A big thank you from Delegate Dave to the Bridges Organisation and all those connected with the Gwacheon National Museum of Science and others in the stunning city of Seoul who did so much to make Bridges 2014 such a memorable experience and spectacular and efficiently run conference. The technological know-how and artistry of the computer, camera, lighting and projection personnel was brilliant. It was most gratifying to see so many visitors to the awesome museum, particularly children, coming through to look at the art exhibition, join the hands-on construction activities and attend the inspiring plenary and public lectures and mathematical music (particularly demonstrated by the virtuosic Professor Noam Elkies of Harvard University), dance and juggling demonstrations. The to-ing and fro-ing of mathematicians between Bridges and the ICM conference at COEX was very fruitful. Here are a few images from the conference and its venue. Professor Minhyong Kim of Merton College Oxford and the University of Seoul set a theme for the whole conference in his opening Plenary as he generated unpredictable results and beautiful images by simply adding, subtracting and multiplying (complex) numbers. So many of the papers followed an analogous course, generating wonder from the simple.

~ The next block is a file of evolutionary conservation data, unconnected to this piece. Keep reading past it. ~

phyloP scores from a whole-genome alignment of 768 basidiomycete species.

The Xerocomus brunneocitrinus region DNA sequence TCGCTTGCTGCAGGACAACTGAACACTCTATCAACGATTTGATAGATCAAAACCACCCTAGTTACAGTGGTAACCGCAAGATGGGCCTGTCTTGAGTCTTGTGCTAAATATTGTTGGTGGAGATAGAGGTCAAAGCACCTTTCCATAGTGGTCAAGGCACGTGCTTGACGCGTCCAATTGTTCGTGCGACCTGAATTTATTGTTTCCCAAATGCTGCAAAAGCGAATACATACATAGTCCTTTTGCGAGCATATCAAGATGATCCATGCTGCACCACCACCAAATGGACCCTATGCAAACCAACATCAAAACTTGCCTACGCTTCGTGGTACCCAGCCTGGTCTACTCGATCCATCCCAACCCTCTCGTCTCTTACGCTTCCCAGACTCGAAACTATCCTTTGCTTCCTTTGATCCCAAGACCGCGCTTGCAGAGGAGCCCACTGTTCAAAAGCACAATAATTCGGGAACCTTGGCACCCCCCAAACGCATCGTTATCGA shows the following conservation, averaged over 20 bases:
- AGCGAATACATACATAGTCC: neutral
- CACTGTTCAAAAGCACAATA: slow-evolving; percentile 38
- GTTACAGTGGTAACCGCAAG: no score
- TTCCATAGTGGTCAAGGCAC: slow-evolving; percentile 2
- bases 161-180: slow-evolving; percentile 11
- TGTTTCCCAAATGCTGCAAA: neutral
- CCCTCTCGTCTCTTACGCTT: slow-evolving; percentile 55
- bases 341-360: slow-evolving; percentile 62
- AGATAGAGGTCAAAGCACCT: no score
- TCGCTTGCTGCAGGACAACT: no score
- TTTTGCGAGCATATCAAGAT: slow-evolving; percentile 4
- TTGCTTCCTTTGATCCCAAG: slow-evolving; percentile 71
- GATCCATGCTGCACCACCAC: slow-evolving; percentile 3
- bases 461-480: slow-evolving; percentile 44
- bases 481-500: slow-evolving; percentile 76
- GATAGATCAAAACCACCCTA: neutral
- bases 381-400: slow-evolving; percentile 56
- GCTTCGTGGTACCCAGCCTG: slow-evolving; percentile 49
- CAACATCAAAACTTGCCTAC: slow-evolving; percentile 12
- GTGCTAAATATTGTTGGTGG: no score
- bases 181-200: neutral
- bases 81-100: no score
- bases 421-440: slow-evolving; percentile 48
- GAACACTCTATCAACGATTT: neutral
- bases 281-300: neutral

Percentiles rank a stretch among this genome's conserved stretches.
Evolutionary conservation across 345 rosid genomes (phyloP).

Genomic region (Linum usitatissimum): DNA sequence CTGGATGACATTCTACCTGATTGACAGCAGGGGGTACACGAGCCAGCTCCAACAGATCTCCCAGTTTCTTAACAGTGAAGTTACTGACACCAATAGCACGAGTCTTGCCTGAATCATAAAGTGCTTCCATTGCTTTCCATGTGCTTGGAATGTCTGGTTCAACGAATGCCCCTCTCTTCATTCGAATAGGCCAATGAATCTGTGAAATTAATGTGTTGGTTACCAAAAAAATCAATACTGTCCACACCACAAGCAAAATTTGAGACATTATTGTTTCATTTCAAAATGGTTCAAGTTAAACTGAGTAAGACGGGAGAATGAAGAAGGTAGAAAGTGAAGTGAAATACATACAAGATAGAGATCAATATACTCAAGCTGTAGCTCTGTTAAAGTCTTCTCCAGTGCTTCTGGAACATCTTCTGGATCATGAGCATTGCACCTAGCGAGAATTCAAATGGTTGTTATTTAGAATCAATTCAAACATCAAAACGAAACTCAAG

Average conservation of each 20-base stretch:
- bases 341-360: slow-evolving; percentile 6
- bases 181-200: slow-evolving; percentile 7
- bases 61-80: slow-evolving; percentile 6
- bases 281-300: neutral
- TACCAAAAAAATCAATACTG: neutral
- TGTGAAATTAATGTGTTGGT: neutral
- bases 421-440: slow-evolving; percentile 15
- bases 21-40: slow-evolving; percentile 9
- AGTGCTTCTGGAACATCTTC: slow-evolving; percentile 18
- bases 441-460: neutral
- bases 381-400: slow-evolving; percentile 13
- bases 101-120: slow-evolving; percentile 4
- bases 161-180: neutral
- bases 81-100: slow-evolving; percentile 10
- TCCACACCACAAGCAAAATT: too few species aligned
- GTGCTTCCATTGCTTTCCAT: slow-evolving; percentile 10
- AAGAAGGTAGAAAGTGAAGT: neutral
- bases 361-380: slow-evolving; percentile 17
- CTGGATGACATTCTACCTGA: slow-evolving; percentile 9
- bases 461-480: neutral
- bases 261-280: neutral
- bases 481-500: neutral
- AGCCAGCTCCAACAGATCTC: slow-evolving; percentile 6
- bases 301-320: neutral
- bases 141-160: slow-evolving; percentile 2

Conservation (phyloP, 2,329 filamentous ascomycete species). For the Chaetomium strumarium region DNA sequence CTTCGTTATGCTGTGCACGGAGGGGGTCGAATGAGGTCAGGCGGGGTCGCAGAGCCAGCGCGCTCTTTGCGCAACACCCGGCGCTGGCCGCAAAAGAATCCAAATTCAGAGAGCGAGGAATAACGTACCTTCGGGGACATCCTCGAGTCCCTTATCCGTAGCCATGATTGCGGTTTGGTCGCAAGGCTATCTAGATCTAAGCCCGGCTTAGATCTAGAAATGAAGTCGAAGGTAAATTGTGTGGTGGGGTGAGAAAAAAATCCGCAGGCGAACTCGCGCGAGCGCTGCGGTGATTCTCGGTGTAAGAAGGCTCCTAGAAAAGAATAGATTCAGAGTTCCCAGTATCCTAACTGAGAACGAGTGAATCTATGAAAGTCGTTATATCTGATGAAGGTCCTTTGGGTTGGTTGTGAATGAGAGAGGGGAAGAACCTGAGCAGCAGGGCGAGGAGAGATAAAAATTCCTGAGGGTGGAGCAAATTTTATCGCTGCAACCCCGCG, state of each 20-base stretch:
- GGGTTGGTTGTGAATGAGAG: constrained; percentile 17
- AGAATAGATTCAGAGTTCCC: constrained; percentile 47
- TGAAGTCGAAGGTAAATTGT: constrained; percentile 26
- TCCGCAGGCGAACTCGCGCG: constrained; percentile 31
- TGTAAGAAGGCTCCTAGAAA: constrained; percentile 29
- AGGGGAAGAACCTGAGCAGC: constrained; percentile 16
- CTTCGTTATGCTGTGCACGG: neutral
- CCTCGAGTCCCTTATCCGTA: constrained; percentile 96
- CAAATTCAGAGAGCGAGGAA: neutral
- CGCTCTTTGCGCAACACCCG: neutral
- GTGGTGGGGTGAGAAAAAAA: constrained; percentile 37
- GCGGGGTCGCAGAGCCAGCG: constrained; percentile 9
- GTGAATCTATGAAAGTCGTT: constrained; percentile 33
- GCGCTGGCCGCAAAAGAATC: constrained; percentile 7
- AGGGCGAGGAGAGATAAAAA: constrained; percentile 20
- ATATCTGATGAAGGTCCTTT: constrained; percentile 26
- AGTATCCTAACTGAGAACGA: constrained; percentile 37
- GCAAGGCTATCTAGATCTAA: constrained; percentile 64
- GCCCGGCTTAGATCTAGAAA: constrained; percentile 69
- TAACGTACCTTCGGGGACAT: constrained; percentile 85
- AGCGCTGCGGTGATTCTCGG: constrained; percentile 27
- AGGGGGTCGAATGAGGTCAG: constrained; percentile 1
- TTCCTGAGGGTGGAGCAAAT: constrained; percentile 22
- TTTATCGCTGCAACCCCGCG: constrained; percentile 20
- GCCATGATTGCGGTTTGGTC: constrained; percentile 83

Rabbits Inhabiting on Sphere by Makoto Nakamura
Dave Mitchell presenting Lattice Labyrinth Tessellations Paul Gailiunas phot0
Frank Morgan telling us about Bubbles and Tilings
and finally, another tessellation dedicated to the Republic of Korea, Trefoil (15,8).
P.S. Links to the how-to-do-it workbook: From the publisher, or via you-know-who , better, from a good independent bookshop or just Google.
Labyrinthine blogger Dave is intrigued by the frequent visits to the site, spread over several months, from someone located in or connected with BRAZIL, for which country I have enjoyed designing a couple of tessellations. If that visitor (or any of several visitors) sees this comment I would be very interested to hear from you either via this comments column or, more privately, by the e-mail address given in “contact the blogger”.